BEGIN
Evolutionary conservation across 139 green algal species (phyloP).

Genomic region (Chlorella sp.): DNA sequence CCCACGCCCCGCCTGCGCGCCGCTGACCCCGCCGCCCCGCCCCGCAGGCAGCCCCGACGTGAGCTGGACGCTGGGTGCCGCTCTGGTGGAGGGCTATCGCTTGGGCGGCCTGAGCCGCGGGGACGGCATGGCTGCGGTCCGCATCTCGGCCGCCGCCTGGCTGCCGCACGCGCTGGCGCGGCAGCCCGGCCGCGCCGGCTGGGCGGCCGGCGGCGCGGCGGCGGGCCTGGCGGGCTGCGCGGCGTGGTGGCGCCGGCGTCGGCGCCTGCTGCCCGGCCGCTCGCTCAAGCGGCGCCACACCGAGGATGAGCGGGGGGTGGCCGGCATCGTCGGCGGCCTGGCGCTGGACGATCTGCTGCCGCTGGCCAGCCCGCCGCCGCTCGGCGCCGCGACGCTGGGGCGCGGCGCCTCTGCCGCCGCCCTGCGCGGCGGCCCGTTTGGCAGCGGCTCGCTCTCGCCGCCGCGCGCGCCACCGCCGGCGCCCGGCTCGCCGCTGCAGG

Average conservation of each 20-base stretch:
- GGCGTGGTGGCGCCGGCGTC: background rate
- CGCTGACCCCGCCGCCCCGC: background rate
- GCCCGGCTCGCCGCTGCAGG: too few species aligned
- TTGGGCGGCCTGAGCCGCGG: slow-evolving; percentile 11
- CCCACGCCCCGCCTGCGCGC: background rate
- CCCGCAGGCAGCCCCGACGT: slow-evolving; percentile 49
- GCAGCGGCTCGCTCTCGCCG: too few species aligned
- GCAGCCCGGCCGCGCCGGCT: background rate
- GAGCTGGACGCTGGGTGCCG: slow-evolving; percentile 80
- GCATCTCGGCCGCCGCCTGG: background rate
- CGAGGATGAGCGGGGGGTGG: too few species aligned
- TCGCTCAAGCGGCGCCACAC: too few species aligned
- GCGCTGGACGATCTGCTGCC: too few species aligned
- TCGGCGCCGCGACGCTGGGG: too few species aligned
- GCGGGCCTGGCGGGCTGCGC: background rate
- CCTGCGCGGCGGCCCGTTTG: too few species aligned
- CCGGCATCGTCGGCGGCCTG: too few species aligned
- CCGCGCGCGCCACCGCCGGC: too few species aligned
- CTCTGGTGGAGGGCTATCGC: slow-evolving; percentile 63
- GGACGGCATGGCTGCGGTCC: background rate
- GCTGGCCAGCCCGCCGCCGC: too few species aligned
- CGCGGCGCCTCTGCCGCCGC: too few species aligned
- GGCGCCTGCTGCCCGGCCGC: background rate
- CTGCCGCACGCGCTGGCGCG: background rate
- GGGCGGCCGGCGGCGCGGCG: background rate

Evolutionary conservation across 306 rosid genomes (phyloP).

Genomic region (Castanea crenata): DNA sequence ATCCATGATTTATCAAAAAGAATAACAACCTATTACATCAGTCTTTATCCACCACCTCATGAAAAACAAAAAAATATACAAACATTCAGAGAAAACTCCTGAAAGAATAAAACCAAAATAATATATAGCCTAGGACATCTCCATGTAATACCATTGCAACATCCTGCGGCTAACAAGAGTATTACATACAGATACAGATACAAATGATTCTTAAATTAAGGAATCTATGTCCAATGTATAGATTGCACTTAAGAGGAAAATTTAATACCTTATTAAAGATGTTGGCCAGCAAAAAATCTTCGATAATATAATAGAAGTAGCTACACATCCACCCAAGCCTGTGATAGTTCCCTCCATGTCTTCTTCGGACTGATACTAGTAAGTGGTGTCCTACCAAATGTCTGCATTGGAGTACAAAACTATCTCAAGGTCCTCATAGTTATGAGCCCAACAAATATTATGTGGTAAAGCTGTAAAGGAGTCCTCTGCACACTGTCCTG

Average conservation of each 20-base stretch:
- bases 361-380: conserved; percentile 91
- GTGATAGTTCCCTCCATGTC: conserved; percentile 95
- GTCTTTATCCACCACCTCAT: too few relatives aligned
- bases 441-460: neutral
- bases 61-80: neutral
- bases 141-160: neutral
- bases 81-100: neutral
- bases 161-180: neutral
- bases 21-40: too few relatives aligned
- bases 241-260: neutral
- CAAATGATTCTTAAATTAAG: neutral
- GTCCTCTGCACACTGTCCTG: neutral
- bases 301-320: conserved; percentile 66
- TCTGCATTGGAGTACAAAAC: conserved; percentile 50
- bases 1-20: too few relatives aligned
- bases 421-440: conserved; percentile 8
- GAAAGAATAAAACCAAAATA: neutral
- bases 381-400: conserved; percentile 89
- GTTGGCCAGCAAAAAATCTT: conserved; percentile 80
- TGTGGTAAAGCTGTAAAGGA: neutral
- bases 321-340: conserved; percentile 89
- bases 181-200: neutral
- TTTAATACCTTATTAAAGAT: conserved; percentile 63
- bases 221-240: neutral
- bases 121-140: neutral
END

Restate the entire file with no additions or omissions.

Evolutionary conservation across 139 green algal species (phyloP).

Genomic region (Chlorella sp.): DNA sequence CCCACGCCCCGCCTGCGCGCCGCTGACCCCGCCGCCCCGCCCCGCAGGCAGCCCCGACGTGAGCTGGACGCTGGGTGCCGCTCTGGTGGAGGGCTATCGCTTGGGCGGCCTGAGCCGCGGGGACGGCATGGCTGCGGTCCGCATCTCGGCCGCCGCCTGGCTGCCGCACGCGCTGGCGCGGCAGCCCGGCCGCGCCGGCTGGGCGGCCGGCGGCGCGGCGGCGGGCCTGGCGGGCTGCGCGGCGTGGTGGCGCCGGCGTCGGCGCCTGCTGCCCGGCCGCTCGCTCAAGCGGCGCCACACCGAGGATGAGCGGGGGGTGGCCGGCATCGTCGGCGGCCTGGCGCTGGACGATCTGCTGCCGCTGGCCAGCCCGCCGCCGCTCGGCGCCGCGACGCTGGGGCGCGGCGCCTCTGCCGCCGCCCTGCGCGGCGGCCCGTTTGGCAGCGGCTCGCTCTCGCCGCCGCGCGCGCCACCGCCGGCGCCCGGCTCGCCGCTGCAGG

Average conservation of each 20-base stretch:
- GGCGTGGTGGCGCCGGCGTC: background rate
- CGCTGACCCCGCCGCCCCGC: background rate
- GCCCGGCTCGCCGCTGCAGG: too few species aligned
- TTGGGCGGCCTGAGCCGCGG: slow-evolving; percentile 11
- CCCACGCCCCGCCTGCGCGC: background rate
- CCCGCAGGCAGCCCCGACGT: slow-evolving; percentile 49
- GCAGCGGCTCGCTCTCGCCG: too few species aligned
- GCAGCCCGGCCGCGCCGGCT: background rate
- GAGCTGGACGCTGGGTGCCG: slow-evolving; percentile 80
- GCATCTCGGCCGCCGCCTGG: background rate
- CGAGGATGAGCGGGGGGTGG: too few species aligned
- TCGCTCAAGCGGCGCCACAC: too few species aligned
- GCGCTGGACGATCTGCTGCC: too few species aligned
- TCGGCGCCGCGACGCTGGGG: too few species aligned
- GCGGGCCTGGCGGGCTGCGC: background rate
- CCTGCGCGGCGGCCCGTTTG: too few species aligned
- CCGGCATCGTCGGCGGCCTG: too few species aligned
- CCGCGCGCGCCACCGCCGGC: too few species aligned
- CTCTGGTGGAGGGCTATCGC: slow-evolving; percentile 63
- GGACGGCATGGCTGCGGTCC: background rate
- GCTGGCCAGCCCGCCGCCGC: too few species aligned
- CGCGGCGCCTCTGCCGCCGC: too few species aligned
- GGCGCCTGCTGCCCGGCCGC: background rate
- CTGCCGCACGCGCTGGCGCG: background rate
- GGGCGGCCGGCGGCGCGGCG: background rate

Evolutionary conservation across 306 rosid genomes (phyloP).

Genomic region (Castanea crenata): DNA sequence ATCCATGATTTATCAAAAAGAATAACAACCTATTACATCAGTCTTTATCCACCACCTCATGAAAAACAAAAAAATATACAAACATTCAGAGAAAACTCCTGAAAGAATAAAACCAAAATAATATATAGCCTAGGACATCTCCATGTAATACCATTGCAACATCCTGCGGCTAACAAGAGTATTACATACAGATACAGATACAAATGATTCTTAAATTAAGGAATCTATGTCCAATGTATAGATTGCACTTAAGAGGAAAATTTAATACCTTATTAAAGATGTTGGCCAGCAAAAAATCTTCGATAATATAATAGAAGTAGCTACACATCCACCCAAGCCTGTGATAGTTCCCTCCATGTCTTCTTCGGACTGATACTAGTAAGTGGTGTCCTACCAAATGTCTGCATTGGAGTACAAAACTATCTCAAGGTCCTCATAGTTATGAGCCCAACAAATATTATGTGGTAAAGCTGTAAAGGAGTCCTCTGCACACTGTCCTG

Average conservation of each 20-base stretch:
- bases 361-380: conserved; percentile 91
- GTGATAGTTCCCTCCATGTC: conserved; percentile 95
- GTCTTTATCCACCACCTCAT: too few relatives aligned
- bases 441-460: neutral
- bases 61-80: neutral
- bases 141-160: neutral
- bases 81-100: neutral
- bases 161-180: neutral
- bases 21-40: too few relatives aligned
- bases 241-260: neutral
- CAAATGATTCTTAAATTAAG: neutral
- GTCCTCTGCACACTGTCCTG: neutral
- bases 301-320: conserved; percentile 66
- TCTGCATTGGAGTACAAAAC: conserved; percentile 50
- bases 1-20: too few relatives aligned
- bases 421-440: conserved; percentile 8
- GAAAGAATAAAACCAAAATA: neutral
- bases 381-400: conserved; percentile 89
- GTTGGCCAGCAAAAAATCTT: conserved; percentile 80
- TGTGGTAAAGCTGTAAAGGA: neutral
- bases 321-340: conserved; percentile 89
- bases 181-200: neutral
- TTTAATACCTTATTAAAGAT: conserved; percentile 63
- bases 221-240: neutral
- bases 121-140: neutral